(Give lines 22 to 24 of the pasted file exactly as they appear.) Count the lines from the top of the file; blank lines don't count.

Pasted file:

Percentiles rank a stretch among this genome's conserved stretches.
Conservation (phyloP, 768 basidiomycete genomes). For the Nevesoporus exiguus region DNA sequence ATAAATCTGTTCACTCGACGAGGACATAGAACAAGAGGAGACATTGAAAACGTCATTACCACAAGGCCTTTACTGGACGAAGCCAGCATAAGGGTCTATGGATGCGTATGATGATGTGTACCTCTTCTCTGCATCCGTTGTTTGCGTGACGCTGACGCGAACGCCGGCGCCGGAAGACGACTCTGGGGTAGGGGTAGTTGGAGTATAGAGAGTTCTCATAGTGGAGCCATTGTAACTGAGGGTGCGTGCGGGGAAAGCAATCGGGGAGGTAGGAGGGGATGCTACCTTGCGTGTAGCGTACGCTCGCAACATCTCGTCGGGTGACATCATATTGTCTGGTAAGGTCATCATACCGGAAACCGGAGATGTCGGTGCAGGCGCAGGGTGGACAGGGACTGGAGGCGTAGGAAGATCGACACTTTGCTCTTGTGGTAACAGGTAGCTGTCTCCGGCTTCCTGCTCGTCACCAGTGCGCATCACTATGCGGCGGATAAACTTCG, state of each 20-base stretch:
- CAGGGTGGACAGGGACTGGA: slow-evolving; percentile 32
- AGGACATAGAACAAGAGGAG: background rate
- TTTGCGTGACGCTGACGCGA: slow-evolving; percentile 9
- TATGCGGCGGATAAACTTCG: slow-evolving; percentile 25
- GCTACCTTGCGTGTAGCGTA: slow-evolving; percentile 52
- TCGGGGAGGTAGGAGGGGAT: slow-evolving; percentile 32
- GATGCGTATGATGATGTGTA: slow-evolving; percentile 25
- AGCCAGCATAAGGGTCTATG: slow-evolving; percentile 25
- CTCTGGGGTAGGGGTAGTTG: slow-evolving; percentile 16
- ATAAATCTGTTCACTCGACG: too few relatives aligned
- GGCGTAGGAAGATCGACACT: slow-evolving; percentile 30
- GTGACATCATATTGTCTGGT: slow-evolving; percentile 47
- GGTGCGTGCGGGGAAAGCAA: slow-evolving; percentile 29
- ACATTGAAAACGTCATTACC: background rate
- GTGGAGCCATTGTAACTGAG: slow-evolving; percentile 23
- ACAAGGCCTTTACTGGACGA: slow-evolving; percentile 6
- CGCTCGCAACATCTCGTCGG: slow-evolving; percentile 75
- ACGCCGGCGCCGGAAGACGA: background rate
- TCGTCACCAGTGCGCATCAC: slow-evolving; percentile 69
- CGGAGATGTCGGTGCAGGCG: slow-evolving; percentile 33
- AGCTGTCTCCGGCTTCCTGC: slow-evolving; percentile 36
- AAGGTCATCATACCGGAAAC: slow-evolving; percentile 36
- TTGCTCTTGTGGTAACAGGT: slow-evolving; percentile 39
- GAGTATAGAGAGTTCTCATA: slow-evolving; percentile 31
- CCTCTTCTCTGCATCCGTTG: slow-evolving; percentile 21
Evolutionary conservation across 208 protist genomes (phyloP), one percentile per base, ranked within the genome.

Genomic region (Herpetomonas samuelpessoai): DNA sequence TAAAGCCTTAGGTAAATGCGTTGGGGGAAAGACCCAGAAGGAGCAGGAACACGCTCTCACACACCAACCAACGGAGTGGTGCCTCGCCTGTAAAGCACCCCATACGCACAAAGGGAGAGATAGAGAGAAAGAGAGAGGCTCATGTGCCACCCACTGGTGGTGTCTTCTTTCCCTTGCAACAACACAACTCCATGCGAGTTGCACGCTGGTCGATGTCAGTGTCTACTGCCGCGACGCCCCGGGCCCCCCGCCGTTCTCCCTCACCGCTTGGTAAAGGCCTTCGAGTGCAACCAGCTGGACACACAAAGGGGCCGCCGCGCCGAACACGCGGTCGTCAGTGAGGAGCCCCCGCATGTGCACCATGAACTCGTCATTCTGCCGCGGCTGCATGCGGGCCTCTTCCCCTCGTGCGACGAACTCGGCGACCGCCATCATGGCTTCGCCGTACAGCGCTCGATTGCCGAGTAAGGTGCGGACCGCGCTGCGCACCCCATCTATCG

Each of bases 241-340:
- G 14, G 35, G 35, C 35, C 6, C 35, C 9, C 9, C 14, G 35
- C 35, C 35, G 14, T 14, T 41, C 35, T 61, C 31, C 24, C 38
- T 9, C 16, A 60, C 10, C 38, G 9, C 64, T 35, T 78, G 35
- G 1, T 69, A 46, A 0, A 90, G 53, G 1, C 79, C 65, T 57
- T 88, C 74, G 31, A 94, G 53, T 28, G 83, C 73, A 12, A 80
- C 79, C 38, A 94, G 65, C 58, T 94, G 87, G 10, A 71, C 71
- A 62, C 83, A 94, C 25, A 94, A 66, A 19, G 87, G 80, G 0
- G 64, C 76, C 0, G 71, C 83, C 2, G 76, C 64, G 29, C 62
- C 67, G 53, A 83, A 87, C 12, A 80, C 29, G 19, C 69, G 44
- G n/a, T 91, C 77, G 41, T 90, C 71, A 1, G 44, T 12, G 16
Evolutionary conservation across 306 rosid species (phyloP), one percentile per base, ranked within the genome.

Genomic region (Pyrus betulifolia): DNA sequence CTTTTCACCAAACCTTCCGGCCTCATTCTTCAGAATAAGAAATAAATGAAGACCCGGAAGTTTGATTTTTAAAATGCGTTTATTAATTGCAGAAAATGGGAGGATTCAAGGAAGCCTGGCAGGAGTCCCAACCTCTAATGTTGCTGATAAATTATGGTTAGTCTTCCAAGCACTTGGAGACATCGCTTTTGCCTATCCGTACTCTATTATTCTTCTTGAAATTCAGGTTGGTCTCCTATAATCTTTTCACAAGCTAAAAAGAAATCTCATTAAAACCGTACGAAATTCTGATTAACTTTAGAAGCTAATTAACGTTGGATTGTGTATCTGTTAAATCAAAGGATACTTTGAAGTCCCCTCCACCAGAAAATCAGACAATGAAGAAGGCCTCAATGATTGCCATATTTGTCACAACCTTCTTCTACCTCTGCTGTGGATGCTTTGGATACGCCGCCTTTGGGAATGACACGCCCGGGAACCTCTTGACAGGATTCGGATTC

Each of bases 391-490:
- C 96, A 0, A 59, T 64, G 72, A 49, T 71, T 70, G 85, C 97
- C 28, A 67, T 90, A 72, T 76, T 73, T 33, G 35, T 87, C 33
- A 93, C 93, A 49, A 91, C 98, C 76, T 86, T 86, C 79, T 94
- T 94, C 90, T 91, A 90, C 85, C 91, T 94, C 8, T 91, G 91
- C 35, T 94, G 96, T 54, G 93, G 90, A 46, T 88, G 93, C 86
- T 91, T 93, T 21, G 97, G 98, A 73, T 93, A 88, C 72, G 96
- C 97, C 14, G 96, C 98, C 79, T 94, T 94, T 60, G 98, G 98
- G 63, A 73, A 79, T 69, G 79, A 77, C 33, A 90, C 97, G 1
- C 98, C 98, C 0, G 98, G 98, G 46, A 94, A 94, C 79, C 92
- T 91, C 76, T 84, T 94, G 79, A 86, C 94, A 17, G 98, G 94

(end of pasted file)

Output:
- CGGAGATGTCGGTGCAGGCG: slow-evolving; percentile 33
- AGCTGTCTCCGGCTTCCTGC: slow-evolving; percentile 36
- AAGGTCATCATACCGGAAAC: slow-evolving; percentile 36